The highlight -- or lowlight -- of Monday’s White House news briefing was the admission by Press Secretary Josh Earnest that “we should have sent someone with a higher profile” to Sunday’s anti-terrorist rally in Paris. But Earnest was also roughed up about an omission in a statement released over the weekend in which the administration announced that it would convene a “Summit on Countering Violent Extremism” next month.
“Why,” Fox News’ Ed Henry asked Earnest, “isn't this summit on countering Islamic extremism?”
The notion that the Obama administration is unwilling to say the I word -- whether that word is “Islamic” or “Islamist” -- is an obsession on the right. Remember the complaints that the administration originally referred to the shooting rampage by a Ft. Hood psychiatrist as “workplace violence” rather than Islamic terrorism.
Earnest told Henry that the administration was using a broad definition because “it is not just Islamic violent extremism that we want to counter. There are other forms.”
Henry wasn’t satisfied. He interjected: “Paris, Australia, Canada. Isn't that violent Islamic extremism?”
Earnest responded: “Certainly the examples you cite are individuals citing Islamic teaching -- individuals have cited it.”
Earnest ended up looking evasive, even though he conceded before Henry started pummeling him that “the most potent, and also the most graphically displayed in recent days is motivated by individuals who seek to invoke the name of Islam to carry out these attacks.”
I'm conflicted about the gingerly approach this administration takes to acknowledging that the “violent extremism” currently preoccupying policymakers in the West is Islam/Islamist extremism. Yes, the administration is sometimes excessively delicate in avoiding the I word and leaving the impression that some amorphous “violent extremism” is the threat of the hour.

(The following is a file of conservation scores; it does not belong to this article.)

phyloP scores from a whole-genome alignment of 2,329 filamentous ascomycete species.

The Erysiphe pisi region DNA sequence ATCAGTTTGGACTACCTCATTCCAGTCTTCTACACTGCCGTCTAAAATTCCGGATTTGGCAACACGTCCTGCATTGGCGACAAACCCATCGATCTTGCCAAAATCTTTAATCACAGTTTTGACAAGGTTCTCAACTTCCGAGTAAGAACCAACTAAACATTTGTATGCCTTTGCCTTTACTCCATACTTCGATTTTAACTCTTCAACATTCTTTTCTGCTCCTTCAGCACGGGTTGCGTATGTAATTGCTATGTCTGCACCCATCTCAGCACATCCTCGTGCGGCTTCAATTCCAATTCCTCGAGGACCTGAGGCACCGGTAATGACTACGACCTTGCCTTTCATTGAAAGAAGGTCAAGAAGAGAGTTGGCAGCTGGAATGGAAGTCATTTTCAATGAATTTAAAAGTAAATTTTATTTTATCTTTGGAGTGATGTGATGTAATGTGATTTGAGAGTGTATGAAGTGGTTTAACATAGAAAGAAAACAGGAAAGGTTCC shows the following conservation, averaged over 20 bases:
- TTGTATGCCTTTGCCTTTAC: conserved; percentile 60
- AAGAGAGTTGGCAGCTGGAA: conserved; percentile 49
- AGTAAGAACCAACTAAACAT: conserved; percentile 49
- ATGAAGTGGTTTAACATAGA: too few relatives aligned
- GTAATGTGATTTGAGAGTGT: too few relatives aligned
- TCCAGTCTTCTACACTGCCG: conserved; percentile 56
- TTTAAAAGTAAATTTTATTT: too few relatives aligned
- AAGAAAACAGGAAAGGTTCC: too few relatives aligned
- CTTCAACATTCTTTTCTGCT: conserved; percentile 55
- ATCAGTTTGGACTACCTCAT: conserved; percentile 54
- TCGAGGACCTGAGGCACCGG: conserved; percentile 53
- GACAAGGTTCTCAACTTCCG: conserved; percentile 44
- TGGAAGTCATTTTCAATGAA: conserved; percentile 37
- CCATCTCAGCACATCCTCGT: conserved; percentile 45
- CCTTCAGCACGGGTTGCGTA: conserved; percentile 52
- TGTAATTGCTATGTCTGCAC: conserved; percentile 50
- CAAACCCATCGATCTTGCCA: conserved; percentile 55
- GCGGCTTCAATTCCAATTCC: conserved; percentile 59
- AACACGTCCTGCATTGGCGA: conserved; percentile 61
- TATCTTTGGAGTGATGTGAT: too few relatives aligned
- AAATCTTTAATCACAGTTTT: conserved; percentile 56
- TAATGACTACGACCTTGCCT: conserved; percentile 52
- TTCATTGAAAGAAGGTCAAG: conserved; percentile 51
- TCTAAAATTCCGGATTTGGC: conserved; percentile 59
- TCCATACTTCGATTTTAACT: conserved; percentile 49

But I also have some sympathy for the administration. Like George W. Bush before him, President Obama wants to repudiate the libel -- subscribed to by too many Americans -- that violence is intrinsic to Islam. One way to avoid any such implication is to avoid mentioning “Islam” or “Islamic” at all in high-profile pronouncements.
Also, when the president does try to parse the relationship between Islam and extremism he can sound silly. In an address to the nation last September, he said the self-described Islamic State wasn’t really Islamic. That prompted one critic to tweet: “I was unaware our president was a theologian with knowledge sufficient to declare that which is, and is not, Islamic. Now I know.”
Obama realizes that the “violent extremism” he deplores comes overwhelmingly from people who claim to be acting in fidelity to Islam or who say they're avenging the prophet.
And while the I word may have been absent from the announcement of the upcoming summit, Obama's statement announcing the broader initiative against “violent extremism” focused on “Al Qaeda and its affiliates” and described how Muslim Americans (not Irish Americans or Polish Americans) were taking steps to protect their children from the group’s “murderous ideology.”
That the president is being diplomatic doesn’t mean he’s in denial.
Follow Michael McGough on Twitter @MichaelMcGough3